How do I use Rate Limiting to protect against DDoS attacks?

A Distributed Denial of Service (DDoS) attack is a malicious attempt consisting of a high volume of requests aimed at crashing or shutting down a web server. With Cloudflare Rate Limiting, you can create a rule to defend against this type of attack.


DDoS attacks send far many more requests than a human being could possibly generate. To protect your website, you can create Cloudflare Rate Limiting rules with thresholds that are higher than normal request rates.

You can configure Cloudflare Rate Limiting in the Firewall app under the Tools tab of the Cloudflare dashboard.

Before creating a new custom rule for mitigating DDoS attacks, consider the best practices outlined below.  To create a rate limiting rule, see Configuring Rate Limiting from the Cloudflare Dashboard.

Best practices for mitigating DDoS attacks

In planning a DDoS protection rule with Cloudflare Rate Limiting, review the recommendations outlined below.

Analyze your access logs

Cloudflare recommends that you study your access logs in order to:

  • Identify other targeted URLs: Other than the homepage, determine what other URLs are being attacked and use a rule pattern that matches the attack.
  • Calculate an appropriate rule threshold: Filter your logs to show suspicious client requests and determine the average number of requests for a given timespan (e.g., 10 minutes). Then, choose a threshold that is slightly below the malicious threat but high enough so that legitimate requests aren't blocked.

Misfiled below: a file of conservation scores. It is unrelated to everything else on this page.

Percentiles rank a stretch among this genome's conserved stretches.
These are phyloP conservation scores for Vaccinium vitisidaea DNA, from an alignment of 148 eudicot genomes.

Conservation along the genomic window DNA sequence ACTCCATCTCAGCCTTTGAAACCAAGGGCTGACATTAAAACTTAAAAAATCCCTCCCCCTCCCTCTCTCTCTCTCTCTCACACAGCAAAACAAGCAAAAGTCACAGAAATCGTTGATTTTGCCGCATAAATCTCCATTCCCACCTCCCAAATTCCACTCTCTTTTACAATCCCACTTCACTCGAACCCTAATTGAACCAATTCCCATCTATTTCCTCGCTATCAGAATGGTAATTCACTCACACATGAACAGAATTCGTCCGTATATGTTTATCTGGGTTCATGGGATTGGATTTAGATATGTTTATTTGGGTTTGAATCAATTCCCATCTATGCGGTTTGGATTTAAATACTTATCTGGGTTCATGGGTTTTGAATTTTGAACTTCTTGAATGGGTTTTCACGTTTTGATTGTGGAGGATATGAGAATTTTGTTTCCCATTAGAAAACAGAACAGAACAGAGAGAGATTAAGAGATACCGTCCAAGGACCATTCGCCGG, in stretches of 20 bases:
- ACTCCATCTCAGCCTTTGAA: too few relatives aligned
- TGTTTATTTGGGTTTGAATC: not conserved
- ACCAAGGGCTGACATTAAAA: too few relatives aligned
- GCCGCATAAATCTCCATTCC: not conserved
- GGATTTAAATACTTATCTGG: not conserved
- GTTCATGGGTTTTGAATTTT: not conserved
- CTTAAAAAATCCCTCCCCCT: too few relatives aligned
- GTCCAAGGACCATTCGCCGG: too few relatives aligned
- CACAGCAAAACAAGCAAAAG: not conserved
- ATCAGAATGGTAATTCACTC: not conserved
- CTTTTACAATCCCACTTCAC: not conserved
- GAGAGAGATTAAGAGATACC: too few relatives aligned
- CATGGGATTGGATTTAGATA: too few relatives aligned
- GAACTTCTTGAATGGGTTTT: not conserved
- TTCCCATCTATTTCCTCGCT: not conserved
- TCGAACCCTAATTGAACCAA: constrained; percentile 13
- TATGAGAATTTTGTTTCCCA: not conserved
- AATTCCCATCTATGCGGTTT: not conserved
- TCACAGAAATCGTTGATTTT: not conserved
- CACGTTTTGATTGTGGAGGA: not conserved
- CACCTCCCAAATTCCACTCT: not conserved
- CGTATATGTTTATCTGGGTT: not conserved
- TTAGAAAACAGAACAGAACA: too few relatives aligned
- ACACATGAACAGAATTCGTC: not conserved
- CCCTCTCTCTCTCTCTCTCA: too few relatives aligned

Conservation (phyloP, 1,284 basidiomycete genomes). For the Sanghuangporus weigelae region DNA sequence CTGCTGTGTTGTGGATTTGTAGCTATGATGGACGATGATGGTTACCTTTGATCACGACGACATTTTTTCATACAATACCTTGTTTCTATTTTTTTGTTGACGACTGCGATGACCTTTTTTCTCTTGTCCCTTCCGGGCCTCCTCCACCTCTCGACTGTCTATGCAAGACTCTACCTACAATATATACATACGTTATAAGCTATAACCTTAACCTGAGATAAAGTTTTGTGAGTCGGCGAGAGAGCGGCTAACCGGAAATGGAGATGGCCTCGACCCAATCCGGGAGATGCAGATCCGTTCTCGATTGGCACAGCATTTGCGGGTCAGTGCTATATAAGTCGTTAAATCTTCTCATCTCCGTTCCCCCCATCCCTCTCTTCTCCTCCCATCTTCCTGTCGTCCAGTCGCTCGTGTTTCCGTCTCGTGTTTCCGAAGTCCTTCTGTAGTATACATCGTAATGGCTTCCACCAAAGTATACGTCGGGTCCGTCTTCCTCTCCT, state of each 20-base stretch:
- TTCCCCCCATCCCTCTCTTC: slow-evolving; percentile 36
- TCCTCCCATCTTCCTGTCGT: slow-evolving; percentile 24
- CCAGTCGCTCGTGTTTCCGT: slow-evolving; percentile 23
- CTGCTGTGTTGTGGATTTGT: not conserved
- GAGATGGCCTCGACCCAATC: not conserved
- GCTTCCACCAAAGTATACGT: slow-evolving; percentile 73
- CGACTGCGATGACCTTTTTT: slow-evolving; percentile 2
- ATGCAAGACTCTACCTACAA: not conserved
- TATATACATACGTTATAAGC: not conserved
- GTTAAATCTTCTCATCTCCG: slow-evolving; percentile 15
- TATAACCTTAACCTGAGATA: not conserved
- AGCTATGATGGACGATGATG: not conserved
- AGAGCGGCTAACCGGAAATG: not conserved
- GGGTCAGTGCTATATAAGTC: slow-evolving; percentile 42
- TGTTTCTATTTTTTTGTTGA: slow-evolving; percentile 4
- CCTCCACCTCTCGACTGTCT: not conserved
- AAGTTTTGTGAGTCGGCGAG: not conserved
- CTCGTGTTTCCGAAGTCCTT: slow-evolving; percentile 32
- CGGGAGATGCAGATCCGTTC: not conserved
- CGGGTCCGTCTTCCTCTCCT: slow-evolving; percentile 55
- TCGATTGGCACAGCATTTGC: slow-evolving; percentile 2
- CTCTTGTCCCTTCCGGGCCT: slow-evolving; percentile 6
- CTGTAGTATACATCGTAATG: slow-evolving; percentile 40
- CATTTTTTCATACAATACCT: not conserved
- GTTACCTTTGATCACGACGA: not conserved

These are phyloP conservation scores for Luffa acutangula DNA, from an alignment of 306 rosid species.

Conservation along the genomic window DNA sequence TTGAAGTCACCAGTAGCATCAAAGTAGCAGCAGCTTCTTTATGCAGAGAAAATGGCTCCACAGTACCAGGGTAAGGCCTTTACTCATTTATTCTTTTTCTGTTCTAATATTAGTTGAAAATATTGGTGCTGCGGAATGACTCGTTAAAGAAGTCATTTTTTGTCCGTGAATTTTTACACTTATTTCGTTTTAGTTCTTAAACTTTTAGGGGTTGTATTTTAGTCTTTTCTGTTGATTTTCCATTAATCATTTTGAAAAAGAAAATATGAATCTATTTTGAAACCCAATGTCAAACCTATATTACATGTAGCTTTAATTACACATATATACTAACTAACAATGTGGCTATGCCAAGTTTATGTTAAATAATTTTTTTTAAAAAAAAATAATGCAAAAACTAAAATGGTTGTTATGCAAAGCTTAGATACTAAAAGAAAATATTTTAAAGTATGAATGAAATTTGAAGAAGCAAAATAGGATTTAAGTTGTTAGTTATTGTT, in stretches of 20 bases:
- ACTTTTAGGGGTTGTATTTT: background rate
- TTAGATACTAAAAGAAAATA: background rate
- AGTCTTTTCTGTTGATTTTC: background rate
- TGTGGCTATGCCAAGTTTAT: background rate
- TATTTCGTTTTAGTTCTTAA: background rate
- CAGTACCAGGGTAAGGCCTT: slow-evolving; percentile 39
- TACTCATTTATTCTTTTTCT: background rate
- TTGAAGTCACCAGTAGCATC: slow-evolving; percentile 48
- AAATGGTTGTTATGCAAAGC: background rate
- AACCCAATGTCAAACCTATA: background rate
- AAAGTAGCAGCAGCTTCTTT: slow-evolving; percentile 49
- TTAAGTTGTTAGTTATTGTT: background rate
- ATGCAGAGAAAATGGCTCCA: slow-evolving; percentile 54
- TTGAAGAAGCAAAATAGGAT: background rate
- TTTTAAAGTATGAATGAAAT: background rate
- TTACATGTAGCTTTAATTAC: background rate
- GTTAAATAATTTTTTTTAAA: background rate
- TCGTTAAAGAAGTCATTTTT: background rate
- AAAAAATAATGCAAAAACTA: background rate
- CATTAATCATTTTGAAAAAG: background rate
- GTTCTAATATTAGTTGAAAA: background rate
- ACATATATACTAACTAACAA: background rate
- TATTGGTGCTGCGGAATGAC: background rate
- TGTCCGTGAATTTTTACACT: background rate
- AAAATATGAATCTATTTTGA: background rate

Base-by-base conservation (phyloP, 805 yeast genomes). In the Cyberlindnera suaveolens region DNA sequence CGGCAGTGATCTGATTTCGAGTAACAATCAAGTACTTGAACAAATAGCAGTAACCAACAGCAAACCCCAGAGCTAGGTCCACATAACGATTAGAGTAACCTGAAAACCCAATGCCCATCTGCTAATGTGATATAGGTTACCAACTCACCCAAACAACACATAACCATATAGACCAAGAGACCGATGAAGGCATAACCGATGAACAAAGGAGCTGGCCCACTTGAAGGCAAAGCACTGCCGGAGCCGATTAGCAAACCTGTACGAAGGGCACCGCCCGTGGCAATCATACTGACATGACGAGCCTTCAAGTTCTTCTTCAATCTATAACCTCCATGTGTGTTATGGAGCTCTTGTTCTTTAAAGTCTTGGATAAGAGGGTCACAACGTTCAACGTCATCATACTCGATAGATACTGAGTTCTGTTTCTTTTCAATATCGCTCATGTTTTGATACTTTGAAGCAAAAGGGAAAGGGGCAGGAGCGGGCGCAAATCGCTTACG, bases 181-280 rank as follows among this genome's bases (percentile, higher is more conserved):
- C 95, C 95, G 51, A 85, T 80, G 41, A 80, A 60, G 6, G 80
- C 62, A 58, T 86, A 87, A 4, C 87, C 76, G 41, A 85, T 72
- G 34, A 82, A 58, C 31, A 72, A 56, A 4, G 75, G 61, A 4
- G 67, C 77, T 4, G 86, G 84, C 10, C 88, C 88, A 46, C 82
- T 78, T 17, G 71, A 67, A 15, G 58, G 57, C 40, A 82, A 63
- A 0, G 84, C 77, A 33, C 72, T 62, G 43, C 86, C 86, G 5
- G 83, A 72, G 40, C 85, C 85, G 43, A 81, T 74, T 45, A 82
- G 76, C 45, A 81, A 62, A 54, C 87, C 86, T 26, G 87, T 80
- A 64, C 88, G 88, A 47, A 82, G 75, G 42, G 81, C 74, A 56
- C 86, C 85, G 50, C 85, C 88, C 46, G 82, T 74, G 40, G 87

Be careful when editing a existing rule

 Any change to a rate limiting rule will clear blocks previously triggered by that rule. That is, clients that had been blocked will be able to send new requests until they hit the rule threshold again. Because of this, exercise care when editing rules used for DDoS mitigation if an attack is ongoing.

If you need to set a lower threshold:

  1. Leave existing rules in place and ad a new rule with the lower threshold.
  2. Once this new rule is in place, wait for existing blocks from the old rule to expire (i.e. wait for the mitigation length of the old rule) and then delete the old rule.

If your existing rule is too aggressive and is blocking legitimate traffic, you should set a higher threshold.  To do this:

  1. Edit the existing rule to increase the threshold. In this case, dropping active blocks is necessary in order to ensure that legitimate traffic is allowed.
  2. Be prepared for an increase in traffic while the updated rule takes effect.
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